Monday, December 2, 2013

Musings: Best Intentions

It's a new moon today, the last moon cycle of 2013, a good time to reflect on the year thus far and set intentions for the dynamics that will shape the year ahead.

I'd like to believe the Ulupono Initiative has all the best intentions in starting up a demonstration grass-fed dairy farm at Mahaulepu, on land Grove Farm initially slated for the cultivation of taro, a tried-and-true, high-demand crop. Still, I can't help but wonder if it will become a bargaining chip in the hotly-contested Hanalei Ridge resort project. Because, you see, Ulupono is a philanthropic endeavor of billionaire Pierre Omidyar, a major investor in the plan to build a resort and 36 houses on the ridge above Hanalei Bay.

I've always had a hard time reconciling Pierre's interest in promoting both sustainability and the inherently unsustainable ultra-luxe travel market, but he has apparently found a nexus, as in how can you deny me that resort when I've invested $17 million in a dairy farm experiment on the other side of the island?

And nobody has put that kind of money into Kauai ag except for the reviled five — Sygenta, BASF, Dow, DuPont/Pioneer, Kauai Coffee — targeted by Bill 2491.

I'd like to believe the folks behind 2491 and the Big Island ban on new GMO cultivation had the very best intentions in promoting that legislation, but I've been rather disturbed to discover that Monsanto — poster child for bad agricultural practices and the evils of corporatism — emerged from the fray not only unscathed, but in an advantageous position.

That's right. Monsanto quietly negotiated a memorandum of understanding with the Maui Mayor's office that is even more slack than the limp Kauai Agricultural Good Neighbor Program negotiated by the state. And its extensive Oahu operations remain untouched.

So while its competitors — DOW, Syngenta, BASF, DuPont/Pioneer — will be required to disclose pesticide use in great detail, pull land out of production to create buffer zones, and either fight a lawsuit or try to convince the state to do the suing, with all the subsequent bad PR, Monsanto will be enjoying business per usual.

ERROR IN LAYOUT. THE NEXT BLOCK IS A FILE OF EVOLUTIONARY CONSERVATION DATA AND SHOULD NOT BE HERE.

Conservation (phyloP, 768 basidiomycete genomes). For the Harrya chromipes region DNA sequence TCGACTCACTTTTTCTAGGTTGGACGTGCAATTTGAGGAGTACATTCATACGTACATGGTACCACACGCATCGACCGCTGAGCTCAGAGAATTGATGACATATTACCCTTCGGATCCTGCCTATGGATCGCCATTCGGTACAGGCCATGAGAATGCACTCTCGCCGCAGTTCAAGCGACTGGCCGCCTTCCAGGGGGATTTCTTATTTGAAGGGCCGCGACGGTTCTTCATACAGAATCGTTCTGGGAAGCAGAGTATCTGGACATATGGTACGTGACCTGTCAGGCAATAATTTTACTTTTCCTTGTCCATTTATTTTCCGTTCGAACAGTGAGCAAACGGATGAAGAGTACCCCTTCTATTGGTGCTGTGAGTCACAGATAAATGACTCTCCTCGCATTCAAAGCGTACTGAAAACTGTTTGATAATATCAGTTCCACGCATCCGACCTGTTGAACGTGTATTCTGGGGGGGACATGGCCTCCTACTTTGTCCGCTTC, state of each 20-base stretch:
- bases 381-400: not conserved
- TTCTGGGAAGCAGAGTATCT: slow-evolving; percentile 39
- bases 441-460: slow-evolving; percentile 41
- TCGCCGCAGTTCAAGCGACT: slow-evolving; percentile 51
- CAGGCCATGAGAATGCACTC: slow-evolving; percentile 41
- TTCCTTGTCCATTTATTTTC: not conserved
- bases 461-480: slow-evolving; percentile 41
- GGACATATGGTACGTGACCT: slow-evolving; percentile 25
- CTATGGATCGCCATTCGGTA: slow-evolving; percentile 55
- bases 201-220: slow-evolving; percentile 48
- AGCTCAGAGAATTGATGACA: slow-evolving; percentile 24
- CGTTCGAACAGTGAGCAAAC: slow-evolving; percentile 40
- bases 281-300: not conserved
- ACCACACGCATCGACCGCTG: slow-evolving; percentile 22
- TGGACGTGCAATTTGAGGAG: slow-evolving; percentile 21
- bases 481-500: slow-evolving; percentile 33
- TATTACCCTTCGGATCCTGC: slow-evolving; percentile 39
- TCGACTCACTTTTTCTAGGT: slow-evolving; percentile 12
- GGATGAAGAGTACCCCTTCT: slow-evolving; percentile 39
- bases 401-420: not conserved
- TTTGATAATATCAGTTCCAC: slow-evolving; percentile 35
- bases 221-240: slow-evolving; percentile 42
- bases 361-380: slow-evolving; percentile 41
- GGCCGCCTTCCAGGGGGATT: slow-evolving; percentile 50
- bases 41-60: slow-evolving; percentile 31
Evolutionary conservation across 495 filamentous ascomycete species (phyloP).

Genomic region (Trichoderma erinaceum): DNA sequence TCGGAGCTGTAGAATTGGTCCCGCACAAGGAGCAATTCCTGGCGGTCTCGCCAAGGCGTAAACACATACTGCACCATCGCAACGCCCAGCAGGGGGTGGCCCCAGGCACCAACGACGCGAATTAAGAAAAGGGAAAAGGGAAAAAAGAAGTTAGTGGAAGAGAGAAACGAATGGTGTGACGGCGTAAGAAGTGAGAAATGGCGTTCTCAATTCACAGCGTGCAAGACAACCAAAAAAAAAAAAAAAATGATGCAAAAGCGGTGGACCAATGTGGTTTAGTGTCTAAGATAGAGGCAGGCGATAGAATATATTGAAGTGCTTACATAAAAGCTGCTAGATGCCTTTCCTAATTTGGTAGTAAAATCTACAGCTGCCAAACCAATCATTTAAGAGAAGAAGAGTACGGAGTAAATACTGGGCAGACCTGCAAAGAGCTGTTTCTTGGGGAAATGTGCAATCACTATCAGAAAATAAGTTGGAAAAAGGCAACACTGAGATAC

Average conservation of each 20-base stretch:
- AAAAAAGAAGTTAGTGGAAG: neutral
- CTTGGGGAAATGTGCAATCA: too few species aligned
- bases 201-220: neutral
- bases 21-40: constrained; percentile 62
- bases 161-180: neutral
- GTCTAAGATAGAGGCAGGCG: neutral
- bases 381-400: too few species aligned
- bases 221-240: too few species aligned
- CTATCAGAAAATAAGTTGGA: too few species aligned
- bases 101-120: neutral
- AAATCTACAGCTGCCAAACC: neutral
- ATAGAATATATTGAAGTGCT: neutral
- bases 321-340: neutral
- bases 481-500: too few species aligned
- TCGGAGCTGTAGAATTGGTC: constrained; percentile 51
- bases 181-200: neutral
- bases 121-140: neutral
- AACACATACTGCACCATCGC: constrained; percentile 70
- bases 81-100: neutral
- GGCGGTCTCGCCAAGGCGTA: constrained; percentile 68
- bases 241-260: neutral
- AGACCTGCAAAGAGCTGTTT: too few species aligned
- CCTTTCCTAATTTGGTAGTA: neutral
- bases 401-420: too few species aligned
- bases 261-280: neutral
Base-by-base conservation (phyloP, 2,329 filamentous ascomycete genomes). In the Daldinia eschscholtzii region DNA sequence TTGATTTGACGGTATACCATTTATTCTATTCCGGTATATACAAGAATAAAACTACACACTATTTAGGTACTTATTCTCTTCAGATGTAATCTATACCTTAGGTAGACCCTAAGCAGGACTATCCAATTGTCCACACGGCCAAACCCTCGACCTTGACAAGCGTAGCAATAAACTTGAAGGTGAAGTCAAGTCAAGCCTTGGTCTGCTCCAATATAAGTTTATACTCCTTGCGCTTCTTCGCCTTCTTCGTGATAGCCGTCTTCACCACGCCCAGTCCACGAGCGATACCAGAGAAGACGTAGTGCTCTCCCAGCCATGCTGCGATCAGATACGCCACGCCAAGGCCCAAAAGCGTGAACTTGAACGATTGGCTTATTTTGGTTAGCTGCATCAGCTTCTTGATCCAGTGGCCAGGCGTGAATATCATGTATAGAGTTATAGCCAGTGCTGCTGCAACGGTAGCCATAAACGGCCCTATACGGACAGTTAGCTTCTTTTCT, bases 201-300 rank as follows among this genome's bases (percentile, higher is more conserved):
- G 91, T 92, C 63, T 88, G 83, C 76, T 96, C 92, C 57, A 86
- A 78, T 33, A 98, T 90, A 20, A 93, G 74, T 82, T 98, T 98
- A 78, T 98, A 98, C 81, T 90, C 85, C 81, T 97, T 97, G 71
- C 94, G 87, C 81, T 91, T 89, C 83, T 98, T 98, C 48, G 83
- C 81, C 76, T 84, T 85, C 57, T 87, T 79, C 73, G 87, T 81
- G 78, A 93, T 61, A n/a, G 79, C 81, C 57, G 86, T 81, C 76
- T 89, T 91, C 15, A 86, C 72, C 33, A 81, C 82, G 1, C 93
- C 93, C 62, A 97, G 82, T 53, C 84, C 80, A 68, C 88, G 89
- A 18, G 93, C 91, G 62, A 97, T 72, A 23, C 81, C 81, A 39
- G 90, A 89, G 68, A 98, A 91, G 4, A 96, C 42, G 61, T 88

Curious, how prominent Maui County anti-GMO activists like Walter Ritte and Courtney Bruch were fighting so hard for the Kauai and Big Island bills, even as Monsanto was weaseling out in their own backyards. Where was the fury, the outrage, at Maui Mayor Alan Arakawa for negotiating that wimpy MOU, which effectively headed off legislation? I mean, if people are getting sick and dying from biotech pesticides on West Kauai, wouldn't folks living near the fields on Molokai, Maui and Oahu be similarly suffering? So why is Monsanto alone given a free pass to continue as it has?

Meanwhile, I'm sure Monsanto has only the best intentions — as in ensuring steady profits for its shareholders — in launching a new “charm offensive” to improve its tarnished image. As reports:

Focusing on serving the agriculture industry with high-yield crops, feeding the world and making a steady profit for its shareholders has served Monsanto well in recent times. But the ostrich approach to public relations has not yielded dividends for the company’s image.

Monsanto was declared “the most evil corporation of the year” in early 2011 by Earlier this year the company confronted an international “March on Monsanto” Facebook campaign.

Such negative attention, the company observes in a recent Securities and Exchange Commission report, could influence future policy decisions: “The degree of public acceptance or perceived public acceptance of our biotechnology products can affect our sales and results of operations by affecting planting approvals, regulatory requirements and customer purchase decisions,” Monsanto says.

Aaron Perlut, a founder and managing partner of Elasticity, a St. Louis-based consulting firm specializing in reputation management, still thinks Monsanto’s shift toward engaging in the conversation is an important development.

Typically when I counsel large companies in crisis I would suggest having a reasonable discussion because public opinion tends to side with reasonable parties even in a challenging argument,” Perlut says.

So if you can sufficiently infiltrate and disrupt a well-intentioned movement to make it appear unreasonable.....